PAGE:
Other signs that your ignitor is bad include loud clicking noises coming from the blower system and an inability to feel hot air through the ductwork. You should also check the blower drive belt for cracks or frays, as these can cause clunking and scraping sounds.

You should also pay special attention to your gas supplies and valves, which are responsible for opening up when the ignitor gets hot enough. A faulty gas supply or valve will prevent the ignitor from triggering, which could be an indication that you have a dangerous leak and should call in a professional.


Your furnace’s burner is responsible for converting natural gas into warm air. As such, it’s essential that your furnace’s burner be properly maintained. Over time, dust and dirt can accumulate on the burners and reduce their efficiency. This can lead to high energy bills. Dirty burners can also be a fire hazard. The flame in your furnace should always be a blue color, but if it becomes yellow or flickers, this can indicate incomplete combustion and could cause carbon monoxide poisoning.

To prevent this from happening, you should clean your burners on a regular basis. This can be done by using a vacuum cleaner with a brush attachment. Be sure to follow the manufacturer’s guidelines when cleaning the burners. You’ll also need to shut off your gas supply before you begin.

You should also check your furnace’s door switch to make sure it’s in the on position. This will prevent your system from running if the door panel is open or unhinged, which is a potential fire hazard and a significant safety risk.

The air and gas metering controls on your furnace can also become dirty over time. These are located on the side of the burner assembly and can be adjusted by rotating them. However, once the manufacturer sets these controls, you should not adjust them again except to replace parts. This will create an imbalance in your furnace’s air-to-gas ratio, which will result in inefficient heating.

Another possible reason for ineffective heating is a faulty thermocouple. This is an important part of your furnace’s ignition process, and it can be difficult to diagnose. This can be caused by a number of factors, including a corroded thermocouple rod, an electrical problem, or a bad thermostat.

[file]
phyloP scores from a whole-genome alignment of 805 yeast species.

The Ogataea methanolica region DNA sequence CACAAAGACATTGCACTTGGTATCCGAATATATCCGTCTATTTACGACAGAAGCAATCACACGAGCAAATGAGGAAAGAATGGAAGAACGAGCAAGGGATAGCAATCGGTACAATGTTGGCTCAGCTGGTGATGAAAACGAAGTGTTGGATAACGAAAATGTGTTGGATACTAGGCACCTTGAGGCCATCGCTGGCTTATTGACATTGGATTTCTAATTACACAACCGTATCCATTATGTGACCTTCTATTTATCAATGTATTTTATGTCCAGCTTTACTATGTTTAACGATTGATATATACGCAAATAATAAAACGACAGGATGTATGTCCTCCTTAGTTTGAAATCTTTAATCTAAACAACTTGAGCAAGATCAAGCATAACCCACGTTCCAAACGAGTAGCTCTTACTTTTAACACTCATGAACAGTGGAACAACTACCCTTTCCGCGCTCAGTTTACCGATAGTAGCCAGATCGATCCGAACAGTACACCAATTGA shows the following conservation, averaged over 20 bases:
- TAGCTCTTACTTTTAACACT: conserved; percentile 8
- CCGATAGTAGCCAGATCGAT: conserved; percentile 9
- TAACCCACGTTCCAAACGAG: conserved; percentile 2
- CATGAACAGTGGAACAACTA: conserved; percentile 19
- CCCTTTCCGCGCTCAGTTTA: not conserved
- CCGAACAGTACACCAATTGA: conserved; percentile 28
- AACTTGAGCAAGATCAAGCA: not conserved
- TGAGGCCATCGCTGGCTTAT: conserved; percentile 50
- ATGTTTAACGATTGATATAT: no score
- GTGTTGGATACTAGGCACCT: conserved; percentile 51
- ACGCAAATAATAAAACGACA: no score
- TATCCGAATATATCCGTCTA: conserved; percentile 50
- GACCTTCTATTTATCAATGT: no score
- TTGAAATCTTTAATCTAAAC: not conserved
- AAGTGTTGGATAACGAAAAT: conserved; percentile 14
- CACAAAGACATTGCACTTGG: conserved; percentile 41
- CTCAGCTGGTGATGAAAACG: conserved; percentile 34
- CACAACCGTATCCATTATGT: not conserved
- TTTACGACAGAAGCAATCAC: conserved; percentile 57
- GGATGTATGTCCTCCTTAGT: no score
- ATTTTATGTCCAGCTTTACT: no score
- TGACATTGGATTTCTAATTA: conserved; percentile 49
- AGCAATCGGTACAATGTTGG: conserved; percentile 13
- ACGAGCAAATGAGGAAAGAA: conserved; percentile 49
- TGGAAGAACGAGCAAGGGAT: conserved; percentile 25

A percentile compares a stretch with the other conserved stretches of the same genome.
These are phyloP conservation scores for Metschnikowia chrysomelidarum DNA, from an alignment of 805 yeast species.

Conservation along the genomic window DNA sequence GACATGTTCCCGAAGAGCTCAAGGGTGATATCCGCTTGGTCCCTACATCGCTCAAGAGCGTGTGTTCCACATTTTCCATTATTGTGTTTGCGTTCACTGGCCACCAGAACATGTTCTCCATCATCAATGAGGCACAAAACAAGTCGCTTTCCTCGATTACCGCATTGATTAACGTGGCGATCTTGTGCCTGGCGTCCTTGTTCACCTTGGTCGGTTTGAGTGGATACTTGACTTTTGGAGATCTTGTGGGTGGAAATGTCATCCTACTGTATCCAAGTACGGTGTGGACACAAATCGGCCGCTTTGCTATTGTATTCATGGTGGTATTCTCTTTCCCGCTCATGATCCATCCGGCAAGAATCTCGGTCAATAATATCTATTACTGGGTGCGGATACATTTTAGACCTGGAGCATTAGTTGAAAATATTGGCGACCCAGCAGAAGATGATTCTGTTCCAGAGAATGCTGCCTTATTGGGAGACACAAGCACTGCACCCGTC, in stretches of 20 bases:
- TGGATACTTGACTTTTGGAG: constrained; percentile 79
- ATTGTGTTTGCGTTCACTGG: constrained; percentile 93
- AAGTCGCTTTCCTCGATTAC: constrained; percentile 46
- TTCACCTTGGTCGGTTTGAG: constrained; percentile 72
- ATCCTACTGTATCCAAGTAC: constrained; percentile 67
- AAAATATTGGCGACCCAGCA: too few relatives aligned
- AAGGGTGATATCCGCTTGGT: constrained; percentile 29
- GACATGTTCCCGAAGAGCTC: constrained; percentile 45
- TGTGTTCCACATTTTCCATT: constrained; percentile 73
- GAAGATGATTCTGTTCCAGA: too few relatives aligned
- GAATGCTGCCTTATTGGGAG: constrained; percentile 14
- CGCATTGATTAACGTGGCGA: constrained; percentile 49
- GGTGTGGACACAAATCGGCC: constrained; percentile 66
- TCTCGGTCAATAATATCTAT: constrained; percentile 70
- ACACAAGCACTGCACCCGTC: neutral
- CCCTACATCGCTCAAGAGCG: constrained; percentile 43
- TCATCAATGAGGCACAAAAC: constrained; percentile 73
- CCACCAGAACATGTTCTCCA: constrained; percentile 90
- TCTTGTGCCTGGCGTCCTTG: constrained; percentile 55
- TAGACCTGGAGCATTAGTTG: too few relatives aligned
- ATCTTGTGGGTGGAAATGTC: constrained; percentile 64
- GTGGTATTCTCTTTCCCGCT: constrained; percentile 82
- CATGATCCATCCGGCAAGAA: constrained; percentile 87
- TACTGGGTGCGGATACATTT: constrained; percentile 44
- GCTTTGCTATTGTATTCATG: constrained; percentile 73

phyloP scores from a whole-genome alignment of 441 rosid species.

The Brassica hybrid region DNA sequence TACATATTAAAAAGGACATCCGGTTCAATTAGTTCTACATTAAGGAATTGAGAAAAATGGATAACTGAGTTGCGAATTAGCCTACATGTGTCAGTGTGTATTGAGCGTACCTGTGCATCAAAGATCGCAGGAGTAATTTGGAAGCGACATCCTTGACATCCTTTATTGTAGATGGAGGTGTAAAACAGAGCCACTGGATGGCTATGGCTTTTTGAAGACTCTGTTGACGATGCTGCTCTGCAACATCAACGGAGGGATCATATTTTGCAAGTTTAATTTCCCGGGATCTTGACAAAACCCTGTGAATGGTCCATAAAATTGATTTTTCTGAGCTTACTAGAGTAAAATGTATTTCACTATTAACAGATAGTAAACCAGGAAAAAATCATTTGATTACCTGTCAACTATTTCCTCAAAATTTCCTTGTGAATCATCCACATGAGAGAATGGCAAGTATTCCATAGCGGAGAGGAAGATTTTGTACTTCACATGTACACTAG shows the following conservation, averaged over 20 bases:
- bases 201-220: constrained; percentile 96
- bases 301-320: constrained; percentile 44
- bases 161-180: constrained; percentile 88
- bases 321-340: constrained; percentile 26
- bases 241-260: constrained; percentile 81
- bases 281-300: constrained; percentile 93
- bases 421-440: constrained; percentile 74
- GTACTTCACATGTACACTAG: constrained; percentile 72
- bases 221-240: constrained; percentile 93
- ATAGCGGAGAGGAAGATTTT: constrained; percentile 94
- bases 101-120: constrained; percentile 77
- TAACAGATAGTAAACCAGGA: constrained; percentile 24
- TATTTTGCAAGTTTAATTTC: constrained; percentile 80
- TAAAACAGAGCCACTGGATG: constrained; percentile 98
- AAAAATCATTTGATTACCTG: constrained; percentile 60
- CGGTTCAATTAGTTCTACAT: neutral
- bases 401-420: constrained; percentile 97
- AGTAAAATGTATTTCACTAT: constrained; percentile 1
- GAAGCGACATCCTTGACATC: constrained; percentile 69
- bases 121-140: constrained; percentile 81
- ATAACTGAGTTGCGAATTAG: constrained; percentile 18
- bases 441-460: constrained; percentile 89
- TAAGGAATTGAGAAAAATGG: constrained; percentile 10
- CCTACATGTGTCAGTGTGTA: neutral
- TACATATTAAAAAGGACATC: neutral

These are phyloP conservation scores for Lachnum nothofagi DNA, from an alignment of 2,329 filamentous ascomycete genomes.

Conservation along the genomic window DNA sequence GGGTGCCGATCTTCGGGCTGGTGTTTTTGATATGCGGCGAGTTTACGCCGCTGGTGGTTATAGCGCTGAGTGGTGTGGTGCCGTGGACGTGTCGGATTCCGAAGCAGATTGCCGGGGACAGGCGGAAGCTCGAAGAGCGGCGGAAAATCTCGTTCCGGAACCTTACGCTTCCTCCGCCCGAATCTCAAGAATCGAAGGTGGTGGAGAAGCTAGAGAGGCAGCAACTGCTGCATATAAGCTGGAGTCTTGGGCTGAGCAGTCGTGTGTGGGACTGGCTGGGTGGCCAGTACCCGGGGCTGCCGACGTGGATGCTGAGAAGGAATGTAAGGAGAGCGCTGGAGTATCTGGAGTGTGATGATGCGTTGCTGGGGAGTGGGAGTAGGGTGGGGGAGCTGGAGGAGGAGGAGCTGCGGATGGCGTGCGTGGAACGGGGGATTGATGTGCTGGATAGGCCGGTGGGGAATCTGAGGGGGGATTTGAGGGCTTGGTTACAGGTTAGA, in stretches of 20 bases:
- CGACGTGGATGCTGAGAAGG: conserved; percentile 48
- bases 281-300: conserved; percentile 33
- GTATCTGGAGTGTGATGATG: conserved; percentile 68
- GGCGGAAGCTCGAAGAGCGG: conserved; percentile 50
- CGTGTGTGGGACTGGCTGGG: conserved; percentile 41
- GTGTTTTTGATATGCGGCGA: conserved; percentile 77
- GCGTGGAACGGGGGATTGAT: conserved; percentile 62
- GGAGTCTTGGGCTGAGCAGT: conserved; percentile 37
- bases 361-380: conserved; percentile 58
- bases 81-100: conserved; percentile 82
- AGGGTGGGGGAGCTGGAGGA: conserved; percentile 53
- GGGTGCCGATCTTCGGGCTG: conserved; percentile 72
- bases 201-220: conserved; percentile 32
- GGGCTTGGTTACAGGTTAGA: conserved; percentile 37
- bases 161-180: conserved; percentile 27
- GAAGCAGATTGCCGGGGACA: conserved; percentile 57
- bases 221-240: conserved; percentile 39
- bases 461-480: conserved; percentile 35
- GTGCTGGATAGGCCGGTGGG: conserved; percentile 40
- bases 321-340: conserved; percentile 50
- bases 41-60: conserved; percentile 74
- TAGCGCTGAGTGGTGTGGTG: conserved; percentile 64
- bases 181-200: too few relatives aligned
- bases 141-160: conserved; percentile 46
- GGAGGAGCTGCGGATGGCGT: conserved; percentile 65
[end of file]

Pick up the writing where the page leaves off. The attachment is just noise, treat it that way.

If you suspect that your thermostat is having an issue, try flipping the breaker to the off position and then back on again. This can help if the thermostat is accidentally set to “Off.” If the problem persists, contact an HVAC professional. It may be necessary to replace the thermocouple. However, this is a job best left to an experienced technician.


A clean filter keeps dust, dirt and other contaminants from clogging your furnace and keeping it running efficiently. But it also improves air quality and helps you breathe easier, particularly if you have respiratory problems. Changing your furnace filter is an inexpensive, easy, and vital maintenance activity.

Before you can install a new filter, turn off your heating system. This ensures that you don’t accidentally damage your system or injure yourself by exposing yourself to a live electrical current. You may need to refer to your owner’s manual or online resources to find where the filter is located in your system. Once you locate the filter, carefully remove it and make a note of its size. This information is usually indicated on the filter frame or in a label within the filter slot. You may need to measure the size of your old filter with a tape measure to determine what size to purchase for your replacement.

While it’s a good idea to change your filter at least once every month, you should check it more often if it looks like it’s dirty. You should also look for signs that it’s time to change your filter, such as increased dust around your home or a longer-than-usual cycling time when the HVAC system is on.

A dirty filter can cause your system to short cycle, which can be damaging to the system. It can also lead to uneven heating in your home and increase wear and tear on the blower motor. If you notice any of these issues, schedule a furnace repair as soon as possible.